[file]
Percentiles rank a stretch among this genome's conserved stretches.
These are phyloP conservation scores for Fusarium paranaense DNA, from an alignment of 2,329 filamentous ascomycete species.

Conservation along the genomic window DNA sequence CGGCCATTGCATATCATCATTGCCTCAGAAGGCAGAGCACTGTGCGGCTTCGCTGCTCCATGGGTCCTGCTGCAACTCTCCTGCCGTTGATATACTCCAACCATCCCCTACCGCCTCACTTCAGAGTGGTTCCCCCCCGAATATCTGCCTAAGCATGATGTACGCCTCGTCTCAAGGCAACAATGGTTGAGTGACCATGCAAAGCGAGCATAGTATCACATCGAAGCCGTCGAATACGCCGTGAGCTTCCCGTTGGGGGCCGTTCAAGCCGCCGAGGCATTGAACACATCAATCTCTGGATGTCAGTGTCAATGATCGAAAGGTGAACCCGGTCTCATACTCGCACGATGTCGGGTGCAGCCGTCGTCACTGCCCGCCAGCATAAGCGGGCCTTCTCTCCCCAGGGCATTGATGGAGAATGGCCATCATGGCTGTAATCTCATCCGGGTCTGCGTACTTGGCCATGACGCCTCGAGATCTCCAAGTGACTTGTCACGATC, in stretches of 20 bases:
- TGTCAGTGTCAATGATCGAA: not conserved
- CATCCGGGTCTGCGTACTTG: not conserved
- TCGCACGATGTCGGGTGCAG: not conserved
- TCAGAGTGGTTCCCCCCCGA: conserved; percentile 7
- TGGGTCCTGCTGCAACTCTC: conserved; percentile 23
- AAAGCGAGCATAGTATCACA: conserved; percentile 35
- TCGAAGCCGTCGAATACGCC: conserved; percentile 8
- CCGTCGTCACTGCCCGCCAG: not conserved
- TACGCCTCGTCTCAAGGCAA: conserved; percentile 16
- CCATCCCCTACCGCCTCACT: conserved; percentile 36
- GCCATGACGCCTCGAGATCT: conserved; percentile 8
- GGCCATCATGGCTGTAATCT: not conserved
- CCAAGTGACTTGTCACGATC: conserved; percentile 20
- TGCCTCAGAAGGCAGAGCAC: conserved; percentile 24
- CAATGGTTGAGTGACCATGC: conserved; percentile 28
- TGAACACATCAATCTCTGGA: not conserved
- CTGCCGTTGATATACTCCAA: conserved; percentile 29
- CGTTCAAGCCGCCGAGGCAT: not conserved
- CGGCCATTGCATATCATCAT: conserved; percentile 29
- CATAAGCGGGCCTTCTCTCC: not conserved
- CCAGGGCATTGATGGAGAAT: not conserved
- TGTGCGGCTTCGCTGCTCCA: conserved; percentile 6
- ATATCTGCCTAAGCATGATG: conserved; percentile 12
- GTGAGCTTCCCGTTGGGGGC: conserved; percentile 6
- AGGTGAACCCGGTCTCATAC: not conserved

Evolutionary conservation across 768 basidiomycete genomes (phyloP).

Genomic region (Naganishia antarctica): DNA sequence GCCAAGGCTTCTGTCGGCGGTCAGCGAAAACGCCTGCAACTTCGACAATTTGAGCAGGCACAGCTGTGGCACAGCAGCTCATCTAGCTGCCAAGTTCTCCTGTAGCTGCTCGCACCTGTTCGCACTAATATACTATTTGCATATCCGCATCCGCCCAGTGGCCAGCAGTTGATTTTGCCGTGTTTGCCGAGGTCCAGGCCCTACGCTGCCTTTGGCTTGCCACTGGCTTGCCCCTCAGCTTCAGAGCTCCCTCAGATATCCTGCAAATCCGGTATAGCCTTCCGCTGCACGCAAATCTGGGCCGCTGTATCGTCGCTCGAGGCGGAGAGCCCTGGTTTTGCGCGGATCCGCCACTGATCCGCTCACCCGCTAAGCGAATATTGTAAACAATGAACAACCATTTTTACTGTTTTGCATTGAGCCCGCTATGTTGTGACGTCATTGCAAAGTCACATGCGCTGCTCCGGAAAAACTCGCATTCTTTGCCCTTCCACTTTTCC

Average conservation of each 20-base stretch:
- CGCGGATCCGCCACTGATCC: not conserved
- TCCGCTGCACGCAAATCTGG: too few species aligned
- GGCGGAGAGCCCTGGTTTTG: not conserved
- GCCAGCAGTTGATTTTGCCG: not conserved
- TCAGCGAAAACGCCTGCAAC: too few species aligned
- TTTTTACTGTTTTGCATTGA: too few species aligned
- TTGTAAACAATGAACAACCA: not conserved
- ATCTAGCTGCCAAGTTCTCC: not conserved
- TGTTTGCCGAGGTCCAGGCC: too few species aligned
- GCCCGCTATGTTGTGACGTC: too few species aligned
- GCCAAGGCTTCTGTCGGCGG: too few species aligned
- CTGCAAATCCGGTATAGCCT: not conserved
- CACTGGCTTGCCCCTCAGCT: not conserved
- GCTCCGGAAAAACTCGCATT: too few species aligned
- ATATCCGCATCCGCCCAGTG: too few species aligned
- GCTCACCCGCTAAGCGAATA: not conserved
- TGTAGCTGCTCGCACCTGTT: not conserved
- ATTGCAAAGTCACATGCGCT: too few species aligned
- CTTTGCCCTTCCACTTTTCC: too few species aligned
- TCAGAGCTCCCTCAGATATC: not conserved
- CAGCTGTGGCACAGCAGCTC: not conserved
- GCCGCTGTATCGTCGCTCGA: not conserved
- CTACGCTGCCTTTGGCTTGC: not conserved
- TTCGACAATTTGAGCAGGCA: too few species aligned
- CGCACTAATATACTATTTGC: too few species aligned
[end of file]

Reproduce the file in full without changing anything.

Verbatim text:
Percentiles rank a stretch among this genome's conserved stretches.
These are phyloP conservation scores for Fusarium paranaense DNA, from an alignment of 2,329 filamentous ascomycete species.

Conservation along the genomic window DNA sequence CGGCCATTGCATATCATCATTGCCTCAGAAGGCAGAGCACTGTGCGGCTTCGCTGCTCCATGGGTCCTGCTGCAACTCTCCTGCCGTTGATATACTCCAACCATCCCCTACCGCCTCACTTCAGAGTGGTTCCCCCCCGAATATCTGCCTAAGCATGATGTACGCCTCGTCTCAAGGCAACAATGGTTGAGTGACCATGCAAAGCGAGCATAGTATCACATCGAAGCCGTCGAATACGCCGTGAGCTTCCCGTTGGGGGCCGTTCAAGCCGCCGAGGCATTGAACACATCAATCTCTGGATGTCAGTGTCAATGATCGAAAGGTGAACCCGGTCTCATACTCGCACGATGTCGGGTGCAGCCGTCGTCACTGCCCGCCAGCATAAGCGGGCCTTCTCTCCCCAGGGCATTGATGGAGAATGGCCATCATGGCTGTAATCTCATCCGGGTCTGCGTACTTGGCCATGACGCCTCGAGATCTCCAAGTGACTTGTCACGATC, in stretches of 20 bases:
- TGTCAGTGTCAATGATCGAA: not conserved
- CATCCGGGTCTGCGTACTTG: not conserved
- TCGCACGATGTCGGGTGCAG: not conserved
- TCAGAGTGGTTCCCCCCCGA: conserved; percentile 7
- TGGGTCCTGCTGCAACTCTC: conserved; percentile 23
- AAAGCGAGCATAGTATCACA: conserved; percentile 35
- TCGAAGCCGTCGAATACGCC: conserved; percentile 8
- CCGTCGTCACTGCCCGCCAG: not conserved
- TACGCCTCGTCTCAAGGCAA: conserved; percentile 16
- CCATCCCCTACCGCCTCACT: conserved; percentile 36
- GCCATGACGCCTCGAGATCT: conserved; percentile 8
- GGCCATCATGGCTGTAATCT: not conserved
- CCAAGTGACTTGTCACGATC: conserved; percentile 20
- TGCCTCAGAAGGCAGAGCAC: conserved; percentile 24
- CAATGGTTGAGTGACCATGC: conserved; percentile 28
- TGAACACATCAATCTCTGGA: not conserved
- CTGCCGTTGATATACTCCAA: conserved; percentile 29
- CGTTCAAGCCGCCGAGGCAT: not conserved
- CGGCCATTGCATATCATCAT: conserved; percentile 29
- CATAAGCGGGCCTTCTCTCC: not conserved
- CCAGGGCATTGATGGAGAAT: not conserved
- TGTGCGGCTTCGCTGCTCCA: conserved; percentile 6
- ATATCTGCCTAAGCATGATG: conserved; percentile 12
- GTGAGCTTCCCGTTGGGGGC: conserved; percentile 6
- AGGTGAACCCGGTCTCATAC: not conserved

Evolutionary conservation across 768 basidiomycete genomes (phyloP).

Genomic region (Naganishia antarctica): DNA sequence GCCAAGGCTTCTGTCGGCGGTCAGCGAAAACGCCTGCAACTTCGACAATTTGAGCAGGCACAGCTGTGGCACAGCAGCTCATCTAGCTGCCAAGTTCTCCTGTAGCTGCTCGCACCTGTTCGCACTAATATACTATTTGCATATCCGCATCCGCCCAGTGGCCAGCAGTTGATTTTGCCGTGTTTGCCGAGGTCCAGGCCCTACGCTGCCTTTGGCTTGCCACTGGCTTGCCCCTCAGCTTCAGAGCTCCCTCAGATATCCTGCAAATCCGGTATAGCCTTCCGCTGCACGCAAATCTGGGCCGCTGTATCGTCGCTCGAGGCGGAGAGCCCTGGTTTTGCGCGGATCCGCCACTGATCCGCTCACCCGCTAAGCGAATATTGTAAACAATGAACAACCATTTTTACTGTTTTGCATTGAGCCCGCTATGTTGTGACGTCATTGCAAAGTCACATGCGCTGCTCCGGAAAAACTCGCATTCTTTGCCCTTCCACTTTTCC

Average conservation of each 20-base stretch:
- CGCGGATCCGCCACTGATCC: not conserved
- TCCGCTGCACGCAAATCTGG: too few species aligned
- GGCGGAGAGCCCTGGTTTTG: not conserved
- GCCAGCAGTTGATTTTGCCG: not conserved
- TCAGCGAAAACGCCTGCAAC: too few species aligned
- TTTTTACTGTTTTGCATTGA: too few species aligned
- TTGTAAACAATGAACAACCA: not conserved
- ATCTAGCTGCCAAGTTCTCC: not conserved
- TGTTTGCCGAGGTCCAGGCC: too few species aligned
- GCCCGCTATGTTGTGACGTC: too few species aligned
- GCCAAGGCTTCTGTCGGCGG: too few species aligned
- CTGCAAATCCGGTATAGCCT: not conserved
- CACTGGCTTGCCCCTCAGCT: not conserved
- GCTCCGGAAAAACTCGCATT: too few species aligned
- ATATCCGCATCCGCCCAGTG: too few species aligned
- GCTCACCCGCTAAGCGAATA: not conserved
- TGTAGCTGCTCGCACCTGTT: not conserved
- ATTGCAAAGTCACATGCGCT: too few species aligned
- CTTTGCCCTTCCACTTTTCC: too few species aligned
- TCAGAGCTCCCTCAGATATC: not conserved
- CAGCTGTGGCACAGCAGCTC: not conserved
- GCCGCTGTATCGTCGCTCGA: not conserved
- CTACGCTGCCTTTGGCTTGC: not conserved
- TTCGACAATTTGAGCAGGCA: too few species aligned
- CGCACTAATATACTATTTGC: too few species aligned